The Resource Assessment and Conservation Engineering (RACE) Division comprises fishery and oceanography research scientists, geneticists, pathobiologists, technicians, IT Specialists, fishery equipment specialists, administrative support staff, and contract research associates. The core function of this diverse group is to conduct quantitative fishery surveys and related ecological and oceanographic research to measure and describe the distribution and abundance of commercially important fish and crab stocks in the eastern Bering Sea, Aleutian Islands, and Gulf of Alaska and to investigate ways to reduce bycatch, bycatch mortality and the effects of fishing on habitat The status and trend information derived from both regular surveys and associated research are analyzed by Center stock assessment scientists and supplied to fishery management agencies and to the commercial fishing industry. RACE Division Programs include Fisheries Behavioral Ecology, Groundfish Assessment, Midwater Assessment and Conservation Engineering, Recruitment Processes, Shellfish Assessment, and Research Fishing Gear. These RACE programs operate from three locations:
Department of Commerce
National Marine Fisheries Service
Alaska Fisheries Science Center
RACE Division, F/AKC1
7600 Sand Point Way N.E.
Phone: (206) 526-4171
Fax: (206) 526-6723
Kodiak Fisheries Research Center AFSC Kodiak Laboratory
301 Research Court
Kodiak, AK 99615
Phone: (907) 481-1700
Fax: (907) 481-1701
Hatfield Marine Science Center Fisheries Behavioral Ecology
2030 SE Marine Science Dr
Newport, OR 97365
Phone: (541) 867-0207
Fax: (541) 867-0136
The research surveys conducted from both NOAA and chartered ships utilize a range of traditional (e.g. bottom trawls) and advanced technology sampling techniques (e.g. acoustics), mensuration equipment, and other sampling systems. A large inventory of such gear is built and maintained by the Division's Survey Support and Research Fishing Gear Programs. RACE Division scientists also use underwater video and sonar systems to observe fish and crab behavior during capture, and laboratory experiments to measure potential for animal survival after experiencing capture stress. Conservation engineering scientists also work with industry to test modifications of fishing equipment to reduce the take of - or impacts on - incidental species (bycatch), which may be out of season or not of commercial fishing interest and the effects of fishing on habitat.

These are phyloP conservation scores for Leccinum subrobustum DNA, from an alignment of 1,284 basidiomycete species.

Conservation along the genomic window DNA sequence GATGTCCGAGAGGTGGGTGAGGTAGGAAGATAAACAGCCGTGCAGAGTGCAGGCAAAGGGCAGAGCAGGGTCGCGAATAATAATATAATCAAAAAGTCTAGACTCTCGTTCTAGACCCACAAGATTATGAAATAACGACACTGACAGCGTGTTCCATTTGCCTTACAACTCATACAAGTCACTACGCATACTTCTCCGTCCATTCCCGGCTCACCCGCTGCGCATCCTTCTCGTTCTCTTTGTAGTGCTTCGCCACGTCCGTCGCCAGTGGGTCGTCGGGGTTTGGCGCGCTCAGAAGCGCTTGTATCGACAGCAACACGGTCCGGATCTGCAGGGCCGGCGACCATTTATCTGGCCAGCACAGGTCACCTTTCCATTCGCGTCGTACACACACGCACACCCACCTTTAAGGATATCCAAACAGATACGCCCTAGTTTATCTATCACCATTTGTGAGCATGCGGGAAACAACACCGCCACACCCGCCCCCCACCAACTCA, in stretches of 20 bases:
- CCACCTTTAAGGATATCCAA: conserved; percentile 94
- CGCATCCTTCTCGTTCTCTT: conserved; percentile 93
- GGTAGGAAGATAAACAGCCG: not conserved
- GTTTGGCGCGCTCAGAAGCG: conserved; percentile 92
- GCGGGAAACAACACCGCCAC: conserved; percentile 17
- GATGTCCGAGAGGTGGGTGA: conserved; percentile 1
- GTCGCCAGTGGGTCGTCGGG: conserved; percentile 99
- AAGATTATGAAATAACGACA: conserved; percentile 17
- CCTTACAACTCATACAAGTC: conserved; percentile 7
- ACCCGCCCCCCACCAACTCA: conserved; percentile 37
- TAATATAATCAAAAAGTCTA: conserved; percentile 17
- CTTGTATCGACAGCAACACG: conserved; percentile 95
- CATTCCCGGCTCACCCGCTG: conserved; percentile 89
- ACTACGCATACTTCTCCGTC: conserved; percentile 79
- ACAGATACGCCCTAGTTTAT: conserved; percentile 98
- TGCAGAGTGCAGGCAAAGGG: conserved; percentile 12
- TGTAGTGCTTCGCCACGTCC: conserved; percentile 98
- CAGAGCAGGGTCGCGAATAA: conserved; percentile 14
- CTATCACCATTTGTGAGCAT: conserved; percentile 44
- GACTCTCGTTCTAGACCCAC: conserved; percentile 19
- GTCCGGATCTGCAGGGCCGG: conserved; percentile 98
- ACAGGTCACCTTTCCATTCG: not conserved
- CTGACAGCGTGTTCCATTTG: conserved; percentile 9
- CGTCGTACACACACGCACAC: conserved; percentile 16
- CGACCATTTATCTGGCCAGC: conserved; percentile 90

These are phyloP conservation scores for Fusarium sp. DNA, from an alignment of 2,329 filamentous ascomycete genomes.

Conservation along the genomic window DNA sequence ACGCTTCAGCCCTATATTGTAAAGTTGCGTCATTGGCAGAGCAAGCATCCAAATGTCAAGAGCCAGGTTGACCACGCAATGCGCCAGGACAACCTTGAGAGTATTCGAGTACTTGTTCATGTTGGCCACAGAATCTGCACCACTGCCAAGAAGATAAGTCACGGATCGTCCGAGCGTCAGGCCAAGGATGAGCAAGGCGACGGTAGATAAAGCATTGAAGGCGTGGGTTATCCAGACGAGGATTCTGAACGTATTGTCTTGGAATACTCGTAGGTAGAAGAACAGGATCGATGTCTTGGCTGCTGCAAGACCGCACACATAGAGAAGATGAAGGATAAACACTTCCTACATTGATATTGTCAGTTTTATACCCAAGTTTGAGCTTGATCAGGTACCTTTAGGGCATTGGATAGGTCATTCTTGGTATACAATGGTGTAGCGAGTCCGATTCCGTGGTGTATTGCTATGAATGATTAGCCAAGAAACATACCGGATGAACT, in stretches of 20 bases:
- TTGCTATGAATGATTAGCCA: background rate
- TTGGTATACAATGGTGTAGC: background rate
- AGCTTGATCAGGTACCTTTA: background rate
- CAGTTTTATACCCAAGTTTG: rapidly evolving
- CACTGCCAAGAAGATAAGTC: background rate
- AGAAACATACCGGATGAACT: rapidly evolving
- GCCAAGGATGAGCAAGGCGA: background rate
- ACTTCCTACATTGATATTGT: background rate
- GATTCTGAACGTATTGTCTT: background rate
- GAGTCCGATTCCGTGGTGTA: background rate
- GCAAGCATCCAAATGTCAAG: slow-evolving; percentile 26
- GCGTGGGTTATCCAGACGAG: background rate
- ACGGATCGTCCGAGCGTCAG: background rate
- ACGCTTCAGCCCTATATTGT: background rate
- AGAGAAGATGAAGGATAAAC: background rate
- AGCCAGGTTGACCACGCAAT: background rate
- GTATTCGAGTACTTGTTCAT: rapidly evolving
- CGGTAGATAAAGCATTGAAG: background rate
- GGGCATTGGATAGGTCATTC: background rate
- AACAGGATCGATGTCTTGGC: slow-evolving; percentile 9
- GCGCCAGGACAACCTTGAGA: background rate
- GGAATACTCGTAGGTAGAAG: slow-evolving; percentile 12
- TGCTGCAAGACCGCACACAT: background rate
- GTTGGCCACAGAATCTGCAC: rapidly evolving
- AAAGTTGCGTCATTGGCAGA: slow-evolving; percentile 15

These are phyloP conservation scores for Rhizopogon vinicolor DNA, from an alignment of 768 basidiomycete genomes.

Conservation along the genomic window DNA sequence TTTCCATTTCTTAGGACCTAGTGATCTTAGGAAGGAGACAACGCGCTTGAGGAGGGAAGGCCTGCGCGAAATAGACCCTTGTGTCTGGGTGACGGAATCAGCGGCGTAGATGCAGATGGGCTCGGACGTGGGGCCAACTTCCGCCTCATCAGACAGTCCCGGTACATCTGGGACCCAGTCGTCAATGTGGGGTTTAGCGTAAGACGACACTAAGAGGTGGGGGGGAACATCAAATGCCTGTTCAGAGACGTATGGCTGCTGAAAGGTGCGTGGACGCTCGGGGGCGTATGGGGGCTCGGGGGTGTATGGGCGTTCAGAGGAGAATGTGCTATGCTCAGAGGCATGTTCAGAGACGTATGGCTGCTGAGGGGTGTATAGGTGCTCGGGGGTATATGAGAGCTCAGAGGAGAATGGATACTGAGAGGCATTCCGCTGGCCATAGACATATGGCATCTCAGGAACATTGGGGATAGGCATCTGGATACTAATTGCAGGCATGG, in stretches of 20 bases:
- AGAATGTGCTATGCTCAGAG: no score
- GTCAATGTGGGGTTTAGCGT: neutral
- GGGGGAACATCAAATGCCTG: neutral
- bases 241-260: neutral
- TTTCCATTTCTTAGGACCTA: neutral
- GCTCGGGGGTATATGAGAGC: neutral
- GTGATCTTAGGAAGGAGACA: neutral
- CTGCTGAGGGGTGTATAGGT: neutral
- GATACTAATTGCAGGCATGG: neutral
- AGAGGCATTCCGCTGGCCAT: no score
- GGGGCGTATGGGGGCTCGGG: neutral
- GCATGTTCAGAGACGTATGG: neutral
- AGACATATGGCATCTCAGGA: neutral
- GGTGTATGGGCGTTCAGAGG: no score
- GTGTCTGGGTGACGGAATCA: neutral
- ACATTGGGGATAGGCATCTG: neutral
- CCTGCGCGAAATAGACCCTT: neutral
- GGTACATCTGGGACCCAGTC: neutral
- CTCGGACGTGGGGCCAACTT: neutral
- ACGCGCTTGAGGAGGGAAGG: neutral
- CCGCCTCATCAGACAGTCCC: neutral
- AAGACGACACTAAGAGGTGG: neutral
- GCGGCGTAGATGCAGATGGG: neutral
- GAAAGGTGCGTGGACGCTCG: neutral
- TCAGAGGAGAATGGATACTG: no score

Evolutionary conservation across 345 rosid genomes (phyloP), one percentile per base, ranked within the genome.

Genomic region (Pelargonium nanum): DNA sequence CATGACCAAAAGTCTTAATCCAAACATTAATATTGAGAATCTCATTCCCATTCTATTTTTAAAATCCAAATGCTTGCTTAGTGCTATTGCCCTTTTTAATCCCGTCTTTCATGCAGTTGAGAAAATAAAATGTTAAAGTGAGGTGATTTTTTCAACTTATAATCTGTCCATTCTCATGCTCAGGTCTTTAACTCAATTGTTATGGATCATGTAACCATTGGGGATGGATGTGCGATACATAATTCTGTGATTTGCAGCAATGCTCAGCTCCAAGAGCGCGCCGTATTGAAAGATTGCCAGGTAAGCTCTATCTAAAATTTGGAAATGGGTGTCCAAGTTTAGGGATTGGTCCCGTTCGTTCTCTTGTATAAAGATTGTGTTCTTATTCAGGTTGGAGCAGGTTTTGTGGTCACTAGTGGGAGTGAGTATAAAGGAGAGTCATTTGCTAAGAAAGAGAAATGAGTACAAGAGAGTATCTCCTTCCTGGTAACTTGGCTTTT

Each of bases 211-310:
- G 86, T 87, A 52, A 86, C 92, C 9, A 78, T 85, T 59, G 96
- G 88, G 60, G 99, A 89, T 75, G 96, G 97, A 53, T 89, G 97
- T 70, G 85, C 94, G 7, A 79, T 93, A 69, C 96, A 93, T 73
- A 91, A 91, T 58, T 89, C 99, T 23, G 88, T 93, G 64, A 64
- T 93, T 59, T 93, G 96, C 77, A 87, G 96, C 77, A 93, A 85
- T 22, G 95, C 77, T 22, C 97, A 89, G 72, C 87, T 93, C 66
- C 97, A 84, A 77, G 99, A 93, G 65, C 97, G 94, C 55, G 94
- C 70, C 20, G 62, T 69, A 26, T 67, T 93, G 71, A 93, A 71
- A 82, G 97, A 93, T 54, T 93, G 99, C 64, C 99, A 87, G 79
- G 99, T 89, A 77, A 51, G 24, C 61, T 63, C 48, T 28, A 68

WILSON, M. T., K. L. MIER, and D. W. COOPER.
2016. Assessment of resource selection models to predict occurrence of five juvenile flatfish species (Pleuronectidae) over the continental shelf in the western Gulf of Alaska. J. Sea Res. 111:54-64. http://dx.doi.org/10.1016/j.seares.2015.12.005 Online.
SURYAN, R. M., K. J. KULETZ, S. L. PARKER-STETTER, P. H. RESSLER, M. RENNER, J. K. HORNE, E. V. FARLEY, and E. A. LABUNSKI.
2016. Temporal shifts in seabird populations and spatial coherence with prey in the southeastern Bering Sea. Mar. Ecol. Prog. Ser. 549:199-215. http://dx.doi.org/10.3354/meps11653 Online.
Spatial And Temporal Variability of Zooplankton By: ADAM SPEAR, JEFF NAPP, JANET DUFFY-ANDERSON, SIGRID SALO, PHYLLIS STABENO Conference: Ocean Sciences Meeting, New Orleans, LA, Feb 2016 (2016 poster, .pdf, 2.5 MB) Online.
Seasonal Phenology of Zooplankton Composition in the SE Bering Sea, 2008-2010 By: LISA EISNER, ALEXEI PINCHUK, COLLEEN HARPOLD, ELIZABETH SIDDON, KATHY MIER Conference: Ocean Sciences Meeting, New Orleans, LA, Feb 2016 (2016 poster, .pdf, 1.76 MB) Online.